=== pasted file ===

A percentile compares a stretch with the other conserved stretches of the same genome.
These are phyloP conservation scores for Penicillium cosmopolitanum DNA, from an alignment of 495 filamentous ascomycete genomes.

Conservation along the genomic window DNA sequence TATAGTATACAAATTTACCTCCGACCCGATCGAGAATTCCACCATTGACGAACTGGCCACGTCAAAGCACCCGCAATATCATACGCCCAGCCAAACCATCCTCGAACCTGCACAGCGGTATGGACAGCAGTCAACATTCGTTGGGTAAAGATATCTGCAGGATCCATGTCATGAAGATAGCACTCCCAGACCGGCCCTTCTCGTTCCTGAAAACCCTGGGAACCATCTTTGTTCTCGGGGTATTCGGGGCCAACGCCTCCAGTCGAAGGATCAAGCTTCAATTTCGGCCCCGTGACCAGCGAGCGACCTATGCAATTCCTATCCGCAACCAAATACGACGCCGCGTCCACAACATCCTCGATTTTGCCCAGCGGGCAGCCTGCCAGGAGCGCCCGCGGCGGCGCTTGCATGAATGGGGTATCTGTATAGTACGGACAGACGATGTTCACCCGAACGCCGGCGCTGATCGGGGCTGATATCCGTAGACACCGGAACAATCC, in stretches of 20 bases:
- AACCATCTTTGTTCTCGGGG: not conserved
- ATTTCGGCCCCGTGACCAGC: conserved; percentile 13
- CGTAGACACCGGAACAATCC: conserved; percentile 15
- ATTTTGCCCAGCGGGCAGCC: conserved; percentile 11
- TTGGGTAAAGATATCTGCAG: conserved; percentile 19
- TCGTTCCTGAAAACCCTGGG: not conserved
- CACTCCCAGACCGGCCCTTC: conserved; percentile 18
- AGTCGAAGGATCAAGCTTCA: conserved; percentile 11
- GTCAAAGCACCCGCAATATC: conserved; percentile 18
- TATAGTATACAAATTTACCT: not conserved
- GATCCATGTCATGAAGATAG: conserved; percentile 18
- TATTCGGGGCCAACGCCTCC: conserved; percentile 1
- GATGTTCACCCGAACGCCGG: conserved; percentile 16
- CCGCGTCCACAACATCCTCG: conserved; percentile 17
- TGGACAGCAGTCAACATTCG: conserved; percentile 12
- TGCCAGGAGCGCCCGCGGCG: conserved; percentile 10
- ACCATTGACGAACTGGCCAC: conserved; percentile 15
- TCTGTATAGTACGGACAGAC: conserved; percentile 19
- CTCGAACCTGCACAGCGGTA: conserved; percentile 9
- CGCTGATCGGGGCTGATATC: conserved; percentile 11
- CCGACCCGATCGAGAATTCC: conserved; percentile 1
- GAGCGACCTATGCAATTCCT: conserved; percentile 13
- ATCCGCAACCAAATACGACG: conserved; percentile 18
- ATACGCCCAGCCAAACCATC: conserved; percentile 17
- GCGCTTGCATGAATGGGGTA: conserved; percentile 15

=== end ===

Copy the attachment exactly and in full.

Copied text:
A percentile compares a stretch with the other conserved stretches of the same genome.
These are phyloP conservation scores for Penicillium cosmopolitanum DNA, from an alignment of 495 filamentous ascomycete genomes.

Conservation along the genomic window DNA sequence TATAGTATACAAATTTACCTCCGACCCGATCGAGAATTCCACCATTGACGAACTGGCCACGTCAAAGCACCCGCAATATCATACGCCCAGCCAAACCATCCTCGAACCTGCACAGCGGTATGGACAGCAGTCAACATTCGTTGGGTAAAGATATCTGCAGGATCCATGTCATGAAGATAGCACTCCCAGACCGGCCCTTCTCGTTCCTGAAAACCCTGGGAACCATCTTTGTTCTCGGGGTATTCGGGGCCAACGCCTCCAGTCGAAGGATCAAGCTTCAATTTCGGCCCCGTGACCAGCGAGCGACCTATGCAATTCCTATCCGCAACCAAATACGACGCCGCGTCCACAACATCCTCGATTTTGCCCAGCGGGCAGCCTGCCAGGAGCGCCCGCGGCGGCGCTTGCATGAATGGGGTATCTGTATAGTACGGACAGACGATGTTCACCCGAACGCCGGCGCTGATCGGGGCTGATATCCGTAGACACCGGAACAATCC, in stretches of 20 bases:
- AACCATCTTTGTTCTCGGGG: not conserved
- ATTTCGGCCCCGTGACCAGC: conserved; percentile 13
- CGTAGACACCGGAACAATCC: conserved; percentile 15
- ATTTTGCCCAGCGGGCAGCC: conserved; percentile 11
- TTGGGTAAAGATATCTGCAG: conserved; percentile 19
- TCGTTCCTGAAAACCCTGGG: not conserved
- CACTCCCAGACCGGCCCTTC: conserved; percentile 18
- AGTCGAAGGATCAAGCTTCA: conserved; percentile 11
- GTCAAAGCACCCGCAATATC: conserved; percentile 18
- TATAGTATACAAATTTACCT: not conserved
- GATCCATGTCATGAAGATAG: conserved; percentile 18
- TATTCGGGGCCAACGCCTCC: conserved; percentile 1
- GATGTTCACCCGAACGCCGG: conserved; percentile 16
- CCGCGTCCACAACATCCTCG: conserved; percentile 17
- TGGACAGCAGTCAACATTCG: conserved; percentile 12
- TGCCAGGAGCGCCCGCGGCG: conserved; percentile 10
- ACCATTGACGAACTGGCCAC: conserved; percentile 15
- TCTGTATAGTACGGACAGAC: conserved; percentile 19
- CTCGAACCTGCACAGCGGTA: conserved; percentile 9
- CGCTGATCGGGGCTGATATC: conserved; percentile 11
- CCGACCCGATCGAGAATTCC: conserved; percentile 1
- GAGCGACCTATGCAATTCCT: conserved; percentile 13
- ATCCGCAACCAAATACGACG: conserved; percentile 18
- ATACGCCCAGCCAAACCATC: conserved; percentile 17
- GCGCTTGCATGAATGGGGTA: conserved; percentile 15